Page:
In June 2010, China's government decided to end a 23-month peg of its currency to the U.S. dollar. The announcement, which followed months of commentary and criticism from United States politicians, was lauded by global economic leaders.
China's economic boom over the last decade has reshaped its own country and the world. This pace of growth required a change in the monetary policy in order to handle certain aspects of the economy effectively—in particular, export trade and consumer price inflation. But none of the country's growth rates could have been established without a fixed, or pegged, U.S. dollar exchange rate.
Chinese currency pegging is the most obvious recent example, but they are not the only one that has used this strategy. Economies big and small favor this type of exchange rate for several reasons, despite some potential drawbacks.
The Pros And Cons Of A Pegged Exchange Rate
Pros of a Fixed/Pegged Rate
Countries prefer a fixed exchange rate regime for the purposes of export and trade. By controlling its domestic currency a country can—and will more often than not—keep its exchange rate low. This helps to support the competitiveness of its goods as they are sold abroad. For example, let's assume a euro (EUR)/Vietnamese dong (VND) exchange rate. Given that the euro is much stronger than the Vietnamese currency, a T-shirt can cost a company five times more to manufacture in a European Union country, compared to Vietnam.
But the real advantage is seen in trade relationships between countries with low costs of production (like Thailand and Vietnam) and economies with stronger comparative currencies (the United States and the European Union). When Chinese and Vietnamese manufacturers translate their earnings back to their respective countries, there is an even greater amount of profit that is made through the exchange rate. So, keeping the exchange rate low ensures a domestic product's competitiveness abroad and profitability at home. (For more insight, check out "Currency Exchange: Floating Versus Fixed.")
The fixed exchange rate dynamic not only adds to a company's earnings outlook, it also supports a rising standard of living and overall economic growth. But that's not all. Governments that have sided with the idea of a fixed, or pegged, exchange rate are looking to protect their domestic economies. Foreign exchange swings have been known to adversely affect an economy and its growth outlook. And, by shielding the domestic currency from volatile swings, governments can reduce the likelihood of a currency crisis.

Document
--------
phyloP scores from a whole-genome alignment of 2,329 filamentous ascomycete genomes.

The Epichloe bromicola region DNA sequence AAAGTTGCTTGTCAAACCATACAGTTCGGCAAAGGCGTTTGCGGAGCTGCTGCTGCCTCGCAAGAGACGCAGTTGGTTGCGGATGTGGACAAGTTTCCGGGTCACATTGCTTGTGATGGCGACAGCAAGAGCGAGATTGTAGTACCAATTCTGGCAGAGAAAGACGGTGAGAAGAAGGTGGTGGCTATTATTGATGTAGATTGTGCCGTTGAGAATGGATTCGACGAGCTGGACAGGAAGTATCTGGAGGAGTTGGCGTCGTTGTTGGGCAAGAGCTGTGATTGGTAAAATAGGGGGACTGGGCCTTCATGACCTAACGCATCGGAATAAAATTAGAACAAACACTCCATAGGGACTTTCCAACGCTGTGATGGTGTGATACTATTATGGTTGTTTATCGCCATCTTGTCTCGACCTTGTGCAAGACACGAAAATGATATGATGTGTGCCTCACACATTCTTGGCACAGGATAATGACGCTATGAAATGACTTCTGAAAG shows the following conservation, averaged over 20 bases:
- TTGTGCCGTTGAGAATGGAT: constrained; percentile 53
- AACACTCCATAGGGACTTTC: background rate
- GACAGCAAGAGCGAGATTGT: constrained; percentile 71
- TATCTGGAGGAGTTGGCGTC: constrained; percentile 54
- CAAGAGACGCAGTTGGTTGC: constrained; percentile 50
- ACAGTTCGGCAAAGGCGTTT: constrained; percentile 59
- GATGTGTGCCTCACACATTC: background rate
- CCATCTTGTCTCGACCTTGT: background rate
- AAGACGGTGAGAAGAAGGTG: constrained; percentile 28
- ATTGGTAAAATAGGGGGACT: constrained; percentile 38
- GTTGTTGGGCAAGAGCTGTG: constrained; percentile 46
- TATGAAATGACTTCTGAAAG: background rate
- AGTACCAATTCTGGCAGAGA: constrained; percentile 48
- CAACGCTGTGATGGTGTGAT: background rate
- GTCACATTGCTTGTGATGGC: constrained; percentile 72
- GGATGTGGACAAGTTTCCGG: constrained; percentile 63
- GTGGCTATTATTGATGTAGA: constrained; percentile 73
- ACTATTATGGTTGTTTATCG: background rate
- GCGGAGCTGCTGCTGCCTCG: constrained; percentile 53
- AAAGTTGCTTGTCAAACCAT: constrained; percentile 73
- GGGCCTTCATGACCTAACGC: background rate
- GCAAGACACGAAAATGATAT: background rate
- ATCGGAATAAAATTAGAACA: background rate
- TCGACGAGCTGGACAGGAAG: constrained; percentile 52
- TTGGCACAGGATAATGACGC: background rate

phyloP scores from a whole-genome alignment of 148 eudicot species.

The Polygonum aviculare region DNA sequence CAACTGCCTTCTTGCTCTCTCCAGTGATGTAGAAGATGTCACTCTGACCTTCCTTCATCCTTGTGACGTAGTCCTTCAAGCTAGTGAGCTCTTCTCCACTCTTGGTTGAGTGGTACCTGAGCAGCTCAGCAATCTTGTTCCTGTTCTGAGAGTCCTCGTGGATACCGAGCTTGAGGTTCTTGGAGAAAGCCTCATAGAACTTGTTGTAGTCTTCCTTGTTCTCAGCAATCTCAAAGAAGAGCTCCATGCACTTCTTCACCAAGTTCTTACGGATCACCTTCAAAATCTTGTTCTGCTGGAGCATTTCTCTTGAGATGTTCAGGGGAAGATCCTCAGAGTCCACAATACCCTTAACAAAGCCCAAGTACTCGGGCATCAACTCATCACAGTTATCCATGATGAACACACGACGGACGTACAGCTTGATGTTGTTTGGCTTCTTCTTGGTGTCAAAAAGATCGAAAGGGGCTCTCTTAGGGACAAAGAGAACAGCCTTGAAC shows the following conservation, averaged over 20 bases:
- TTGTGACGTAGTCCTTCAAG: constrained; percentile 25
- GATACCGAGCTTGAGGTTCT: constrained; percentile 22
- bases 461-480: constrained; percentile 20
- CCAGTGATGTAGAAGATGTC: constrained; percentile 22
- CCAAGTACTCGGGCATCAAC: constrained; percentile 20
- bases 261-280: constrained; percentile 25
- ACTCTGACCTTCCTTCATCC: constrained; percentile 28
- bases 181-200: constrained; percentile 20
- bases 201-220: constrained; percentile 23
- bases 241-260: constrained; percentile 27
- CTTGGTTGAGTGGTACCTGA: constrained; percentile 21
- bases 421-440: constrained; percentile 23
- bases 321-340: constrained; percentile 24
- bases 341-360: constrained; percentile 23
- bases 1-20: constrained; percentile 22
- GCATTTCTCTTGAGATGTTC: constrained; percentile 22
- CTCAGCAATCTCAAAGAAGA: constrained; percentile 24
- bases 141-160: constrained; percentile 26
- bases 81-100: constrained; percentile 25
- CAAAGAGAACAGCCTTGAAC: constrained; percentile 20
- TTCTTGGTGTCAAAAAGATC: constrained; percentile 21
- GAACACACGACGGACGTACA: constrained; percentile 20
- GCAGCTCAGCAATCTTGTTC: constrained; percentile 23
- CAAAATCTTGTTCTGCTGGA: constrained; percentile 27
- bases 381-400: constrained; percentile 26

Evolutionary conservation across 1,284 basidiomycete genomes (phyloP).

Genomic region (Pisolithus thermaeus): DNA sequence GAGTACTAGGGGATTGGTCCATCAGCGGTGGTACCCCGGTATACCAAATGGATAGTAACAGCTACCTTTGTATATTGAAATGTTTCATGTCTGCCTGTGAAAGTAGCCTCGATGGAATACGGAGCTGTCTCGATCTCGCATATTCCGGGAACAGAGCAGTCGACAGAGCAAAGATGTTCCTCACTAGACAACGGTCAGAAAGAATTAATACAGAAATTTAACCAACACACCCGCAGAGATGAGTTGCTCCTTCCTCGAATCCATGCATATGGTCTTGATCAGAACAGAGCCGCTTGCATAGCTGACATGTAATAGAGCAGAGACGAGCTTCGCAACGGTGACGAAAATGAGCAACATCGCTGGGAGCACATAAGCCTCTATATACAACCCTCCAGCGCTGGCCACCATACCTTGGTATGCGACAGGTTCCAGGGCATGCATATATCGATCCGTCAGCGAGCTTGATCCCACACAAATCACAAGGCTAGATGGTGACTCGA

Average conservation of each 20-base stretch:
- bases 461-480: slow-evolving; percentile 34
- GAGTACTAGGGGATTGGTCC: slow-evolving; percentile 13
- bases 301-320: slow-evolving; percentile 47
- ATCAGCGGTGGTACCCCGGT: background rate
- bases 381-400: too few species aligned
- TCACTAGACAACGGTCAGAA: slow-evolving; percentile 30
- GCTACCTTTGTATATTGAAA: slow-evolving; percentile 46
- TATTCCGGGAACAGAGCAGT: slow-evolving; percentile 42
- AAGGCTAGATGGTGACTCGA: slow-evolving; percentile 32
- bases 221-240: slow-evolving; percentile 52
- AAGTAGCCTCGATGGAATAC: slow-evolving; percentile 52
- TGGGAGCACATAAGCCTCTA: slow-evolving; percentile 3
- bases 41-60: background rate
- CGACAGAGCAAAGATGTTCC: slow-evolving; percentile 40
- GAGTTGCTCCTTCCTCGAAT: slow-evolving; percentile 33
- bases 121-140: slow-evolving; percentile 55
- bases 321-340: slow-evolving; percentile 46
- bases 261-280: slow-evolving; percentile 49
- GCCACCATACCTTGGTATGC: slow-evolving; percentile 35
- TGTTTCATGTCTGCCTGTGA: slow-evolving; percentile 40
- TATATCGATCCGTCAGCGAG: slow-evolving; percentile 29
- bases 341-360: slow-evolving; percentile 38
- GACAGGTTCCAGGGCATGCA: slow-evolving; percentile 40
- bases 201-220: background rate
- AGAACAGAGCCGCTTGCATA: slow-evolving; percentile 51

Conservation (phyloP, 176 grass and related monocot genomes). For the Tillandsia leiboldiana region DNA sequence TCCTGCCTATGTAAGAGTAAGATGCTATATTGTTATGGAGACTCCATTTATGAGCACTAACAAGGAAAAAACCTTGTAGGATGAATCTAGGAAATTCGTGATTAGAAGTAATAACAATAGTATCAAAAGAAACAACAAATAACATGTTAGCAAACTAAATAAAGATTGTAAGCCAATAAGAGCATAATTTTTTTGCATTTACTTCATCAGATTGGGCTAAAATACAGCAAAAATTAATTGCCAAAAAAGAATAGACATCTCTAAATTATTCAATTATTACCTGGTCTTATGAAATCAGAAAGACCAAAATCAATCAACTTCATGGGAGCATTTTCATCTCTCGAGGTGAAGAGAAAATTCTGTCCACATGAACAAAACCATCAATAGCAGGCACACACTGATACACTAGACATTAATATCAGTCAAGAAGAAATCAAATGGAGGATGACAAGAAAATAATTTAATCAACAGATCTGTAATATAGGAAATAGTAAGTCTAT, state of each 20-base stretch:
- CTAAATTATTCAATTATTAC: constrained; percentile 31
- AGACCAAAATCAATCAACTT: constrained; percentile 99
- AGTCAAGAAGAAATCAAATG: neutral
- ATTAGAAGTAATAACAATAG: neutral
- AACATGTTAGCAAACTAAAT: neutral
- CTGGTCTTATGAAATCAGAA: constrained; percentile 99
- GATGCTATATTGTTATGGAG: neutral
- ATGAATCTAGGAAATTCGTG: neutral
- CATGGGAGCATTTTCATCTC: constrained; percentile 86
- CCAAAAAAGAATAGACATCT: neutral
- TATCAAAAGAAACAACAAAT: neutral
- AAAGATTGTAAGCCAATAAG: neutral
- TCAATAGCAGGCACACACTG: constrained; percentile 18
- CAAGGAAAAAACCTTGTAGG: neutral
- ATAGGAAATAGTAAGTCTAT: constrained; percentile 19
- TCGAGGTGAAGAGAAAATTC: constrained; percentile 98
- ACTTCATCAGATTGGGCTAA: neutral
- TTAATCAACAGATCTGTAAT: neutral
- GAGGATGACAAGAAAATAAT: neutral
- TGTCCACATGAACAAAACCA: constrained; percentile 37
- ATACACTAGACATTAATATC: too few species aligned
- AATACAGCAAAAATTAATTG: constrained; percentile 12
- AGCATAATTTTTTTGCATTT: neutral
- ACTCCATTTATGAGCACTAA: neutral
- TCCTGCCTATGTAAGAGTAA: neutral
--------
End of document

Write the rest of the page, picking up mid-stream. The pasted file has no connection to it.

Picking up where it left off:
After a short couple of years with a semi-floated currency, China decided during the global financial crisis of 2008 to revert back to a fixed exchange rate regime. The decision helped the Chinese economy to emerge two years later relatively unscathed. Meanwhile, other global industrialized economies that didn't have such a policy turned lower before rebounding.
- By pegging its currency, a country can gain comparative trading advantages while protecting its own economic interests.
- A pegged rate, or fixed exchange rate, can keep a country's exchange rate low, helping with exports.
- Conversely, pegged rates can sometimes lead to higher long-term inflation.
- Maintaining a pegged exchange rate usually requires a large amount of capital reserves.
Cons of a Fixed/Pegged Rate
There are downsides to fixed currencies, as there is a price that governments pay when implementing the pegged-currency policy in their countries. A common element with all fixed or pegged foreign exchange regimes is the need to maintain the fixed exchange rate. This requires large amounts of reserves, as the country's government or central bank is constantly buying or selling the domestic currency.
China is a perfect example. Before repealing the fixed-rate scheme in 2010, Chinese foreign exchange reserves grew significantly each year in order to maintain the U.S. dollar peg rate. The pace of growth in reserves was so rapid it took China only a couple of years to overshadow Japan's foreign exchange reserves. As of January 2011, it was announced that Beijing owned $2.8 trillion in reserves—more than double that of Japan at the time.
The problem with huge currency reserves is that the massive amount of funds or capital that is being created can create unwanted economic side effects—namely higher inflation. The more currency reserves there are, the bigger the monetary supply, which causes prices to rise. Rising prices can cause havoc for countries that are looking to keep things stable.
Example Concerning the Thai Baht
These types of economic elements have caused many fixed exchange rate regimes to fail. Although these economies are able to defend themselves against adverse global situations, they tend to be exposed domestically. Many times, indecision about adjusting the peg for an economy's currency can be coupled with the inability to defend the underlying fixed rate. The Thai baht was one such currency.
The baht was at one time pegged to the U.S. dollar. Once considered a prized currency investment, the Thai baht came under attack following adverse capital market events during 1996-1997. The currency depreciated and the baht plunged rapidly, because the government was unwilling and unable to defend the baht peg using limited reserves.
In July 1997, the Thai government was forced into floating the currency before accepting an International Monetary Fund bailout. Even so, between July of 1997 and October 1997, the baht fell by as much as 40%.